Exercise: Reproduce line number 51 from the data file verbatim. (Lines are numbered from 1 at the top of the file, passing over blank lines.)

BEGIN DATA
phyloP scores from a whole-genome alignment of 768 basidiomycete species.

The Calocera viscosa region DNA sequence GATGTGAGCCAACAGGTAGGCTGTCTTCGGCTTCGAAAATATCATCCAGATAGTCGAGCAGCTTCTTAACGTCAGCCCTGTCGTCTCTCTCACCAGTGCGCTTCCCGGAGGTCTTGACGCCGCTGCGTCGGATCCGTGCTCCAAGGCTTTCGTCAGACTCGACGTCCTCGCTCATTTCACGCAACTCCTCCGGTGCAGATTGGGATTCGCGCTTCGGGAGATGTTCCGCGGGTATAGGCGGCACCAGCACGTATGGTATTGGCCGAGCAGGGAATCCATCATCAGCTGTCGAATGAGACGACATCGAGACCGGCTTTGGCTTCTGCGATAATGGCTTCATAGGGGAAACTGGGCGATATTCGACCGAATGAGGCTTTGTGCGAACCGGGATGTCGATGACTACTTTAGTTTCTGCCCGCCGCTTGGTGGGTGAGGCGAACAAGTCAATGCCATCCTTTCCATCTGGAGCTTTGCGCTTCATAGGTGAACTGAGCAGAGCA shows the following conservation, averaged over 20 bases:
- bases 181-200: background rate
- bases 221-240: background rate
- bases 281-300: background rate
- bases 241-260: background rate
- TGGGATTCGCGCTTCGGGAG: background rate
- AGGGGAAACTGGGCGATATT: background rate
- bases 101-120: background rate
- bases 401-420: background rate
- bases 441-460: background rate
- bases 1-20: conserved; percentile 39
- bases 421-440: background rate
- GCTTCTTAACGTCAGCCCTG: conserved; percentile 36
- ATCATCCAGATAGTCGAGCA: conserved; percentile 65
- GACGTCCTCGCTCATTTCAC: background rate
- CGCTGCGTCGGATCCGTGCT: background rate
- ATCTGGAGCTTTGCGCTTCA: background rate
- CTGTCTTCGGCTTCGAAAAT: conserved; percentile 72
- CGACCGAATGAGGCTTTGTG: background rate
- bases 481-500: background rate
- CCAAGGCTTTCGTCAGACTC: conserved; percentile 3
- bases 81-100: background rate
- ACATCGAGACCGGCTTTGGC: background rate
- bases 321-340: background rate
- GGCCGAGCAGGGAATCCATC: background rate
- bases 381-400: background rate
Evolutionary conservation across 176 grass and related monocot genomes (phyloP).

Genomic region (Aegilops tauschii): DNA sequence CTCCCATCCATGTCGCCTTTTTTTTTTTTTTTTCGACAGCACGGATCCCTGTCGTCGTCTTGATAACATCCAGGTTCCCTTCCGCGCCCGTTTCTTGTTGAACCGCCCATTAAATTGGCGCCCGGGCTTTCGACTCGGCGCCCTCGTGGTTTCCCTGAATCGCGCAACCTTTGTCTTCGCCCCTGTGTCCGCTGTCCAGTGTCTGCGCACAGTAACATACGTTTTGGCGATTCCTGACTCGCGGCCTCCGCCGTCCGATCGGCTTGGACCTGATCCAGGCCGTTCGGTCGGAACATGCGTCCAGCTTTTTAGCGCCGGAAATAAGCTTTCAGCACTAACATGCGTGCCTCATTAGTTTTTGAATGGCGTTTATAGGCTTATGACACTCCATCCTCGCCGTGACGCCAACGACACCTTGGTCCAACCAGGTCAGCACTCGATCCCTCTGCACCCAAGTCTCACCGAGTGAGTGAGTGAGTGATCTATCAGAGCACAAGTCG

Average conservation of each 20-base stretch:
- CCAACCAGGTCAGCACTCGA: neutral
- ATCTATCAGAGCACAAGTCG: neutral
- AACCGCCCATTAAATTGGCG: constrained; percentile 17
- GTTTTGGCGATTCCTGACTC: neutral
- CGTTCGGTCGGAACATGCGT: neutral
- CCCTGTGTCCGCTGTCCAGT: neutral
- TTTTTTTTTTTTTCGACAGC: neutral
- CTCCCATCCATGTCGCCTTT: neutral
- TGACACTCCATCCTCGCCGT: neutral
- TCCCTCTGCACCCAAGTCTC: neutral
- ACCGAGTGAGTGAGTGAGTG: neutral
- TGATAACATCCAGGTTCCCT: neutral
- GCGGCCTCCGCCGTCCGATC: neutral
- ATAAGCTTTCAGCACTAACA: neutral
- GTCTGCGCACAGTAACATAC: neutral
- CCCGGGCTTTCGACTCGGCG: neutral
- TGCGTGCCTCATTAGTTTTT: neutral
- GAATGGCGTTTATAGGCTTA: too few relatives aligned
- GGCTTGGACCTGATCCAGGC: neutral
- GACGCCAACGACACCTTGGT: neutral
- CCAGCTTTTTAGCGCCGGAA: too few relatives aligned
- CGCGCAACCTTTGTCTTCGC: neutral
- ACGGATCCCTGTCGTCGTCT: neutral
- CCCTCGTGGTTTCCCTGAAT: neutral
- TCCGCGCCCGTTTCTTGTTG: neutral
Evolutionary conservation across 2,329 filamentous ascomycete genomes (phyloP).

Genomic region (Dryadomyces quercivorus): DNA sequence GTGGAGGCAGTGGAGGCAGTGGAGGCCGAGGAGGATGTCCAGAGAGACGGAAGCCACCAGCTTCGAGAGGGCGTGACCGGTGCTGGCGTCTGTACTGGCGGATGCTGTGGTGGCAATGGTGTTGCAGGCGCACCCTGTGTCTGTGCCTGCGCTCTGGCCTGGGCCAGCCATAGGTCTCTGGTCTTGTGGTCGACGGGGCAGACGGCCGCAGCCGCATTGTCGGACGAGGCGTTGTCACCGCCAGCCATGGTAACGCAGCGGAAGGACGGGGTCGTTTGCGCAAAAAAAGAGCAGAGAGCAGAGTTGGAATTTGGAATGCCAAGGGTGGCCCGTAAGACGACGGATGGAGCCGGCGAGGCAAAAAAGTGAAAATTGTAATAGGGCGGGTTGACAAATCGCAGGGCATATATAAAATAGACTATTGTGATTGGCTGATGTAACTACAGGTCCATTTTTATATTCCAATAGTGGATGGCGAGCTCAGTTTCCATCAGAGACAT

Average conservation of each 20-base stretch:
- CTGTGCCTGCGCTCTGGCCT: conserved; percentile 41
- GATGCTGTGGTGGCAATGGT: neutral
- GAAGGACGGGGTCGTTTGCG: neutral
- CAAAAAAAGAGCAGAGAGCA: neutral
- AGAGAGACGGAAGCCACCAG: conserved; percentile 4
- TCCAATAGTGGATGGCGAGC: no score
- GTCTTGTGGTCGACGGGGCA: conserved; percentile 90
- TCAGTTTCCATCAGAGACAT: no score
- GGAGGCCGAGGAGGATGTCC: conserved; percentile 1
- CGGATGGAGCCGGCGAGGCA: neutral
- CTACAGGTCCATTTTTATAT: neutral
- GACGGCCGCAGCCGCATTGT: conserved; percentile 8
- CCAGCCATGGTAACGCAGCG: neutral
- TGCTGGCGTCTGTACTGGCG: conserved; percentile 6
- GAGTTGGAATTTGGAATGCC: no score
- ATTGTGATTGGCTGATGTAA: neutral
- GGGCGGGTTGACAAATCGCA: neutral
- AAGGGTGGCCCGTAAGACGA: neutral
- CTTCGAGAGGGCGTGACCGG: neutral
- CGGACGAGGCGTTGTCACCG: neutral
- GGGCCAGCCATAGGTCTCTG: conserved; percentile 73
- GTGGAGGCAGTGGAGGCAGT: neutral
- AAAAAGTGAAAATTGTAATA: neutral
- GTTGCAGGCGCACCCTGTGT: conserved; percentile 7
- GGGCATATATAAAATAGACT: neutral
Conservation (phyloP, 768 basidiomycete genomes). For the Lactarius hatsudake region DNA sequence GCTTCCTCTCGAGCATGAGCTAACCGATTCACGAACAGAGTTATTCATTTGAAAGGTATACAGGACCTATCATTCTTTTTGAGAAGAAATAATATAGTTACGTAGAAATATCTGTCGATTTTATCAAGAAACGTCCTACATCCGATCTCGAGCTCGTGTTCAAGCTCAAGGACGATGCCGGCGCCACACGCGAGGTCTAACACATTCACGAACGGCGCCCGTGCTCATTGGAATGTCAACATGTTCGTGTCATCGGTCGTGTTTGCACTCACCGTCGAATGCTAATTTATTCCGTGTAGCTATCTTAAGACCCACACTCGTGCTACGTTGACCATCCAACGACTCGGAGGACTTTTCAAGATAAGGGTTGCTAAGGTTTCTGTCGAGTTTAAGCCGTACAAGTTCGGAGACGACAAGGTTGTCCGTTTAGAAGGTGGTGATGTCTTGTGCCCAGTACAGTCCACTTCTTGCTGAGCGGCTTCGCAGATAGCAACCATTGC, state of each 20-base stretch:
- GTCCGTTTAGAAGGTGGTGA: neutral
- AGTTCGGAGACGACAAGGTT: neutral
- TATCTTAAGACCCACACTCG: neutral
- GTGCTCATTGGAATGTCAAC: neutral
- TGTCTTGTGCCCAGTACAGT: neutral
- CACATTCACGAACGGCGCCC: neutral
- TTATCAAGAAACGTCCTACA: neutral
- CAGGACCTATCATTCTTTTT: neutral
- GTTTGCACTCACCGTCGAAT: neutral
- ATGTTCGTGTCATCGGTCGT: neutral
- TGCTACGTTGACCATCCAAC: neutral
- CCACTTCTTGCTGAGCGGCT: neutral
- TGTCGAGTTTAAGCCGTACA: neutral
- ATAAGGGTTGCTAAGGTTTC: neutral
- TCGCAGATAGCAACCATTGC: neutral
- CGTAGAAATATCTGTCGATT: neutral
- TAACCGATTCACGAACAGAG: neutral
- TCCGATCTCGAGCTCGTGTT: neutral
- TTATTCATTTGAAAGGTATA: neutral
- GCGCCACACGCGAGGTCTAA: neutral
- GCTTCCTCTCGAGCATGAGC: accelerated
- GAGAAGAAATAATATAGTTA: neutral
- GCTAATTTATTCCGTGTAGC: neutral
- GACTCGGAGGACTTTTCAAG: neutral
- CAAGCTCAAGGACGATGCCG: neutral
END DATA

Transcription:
- CCAGCTTTTTAGCGCCGGAA: too few relatives aligned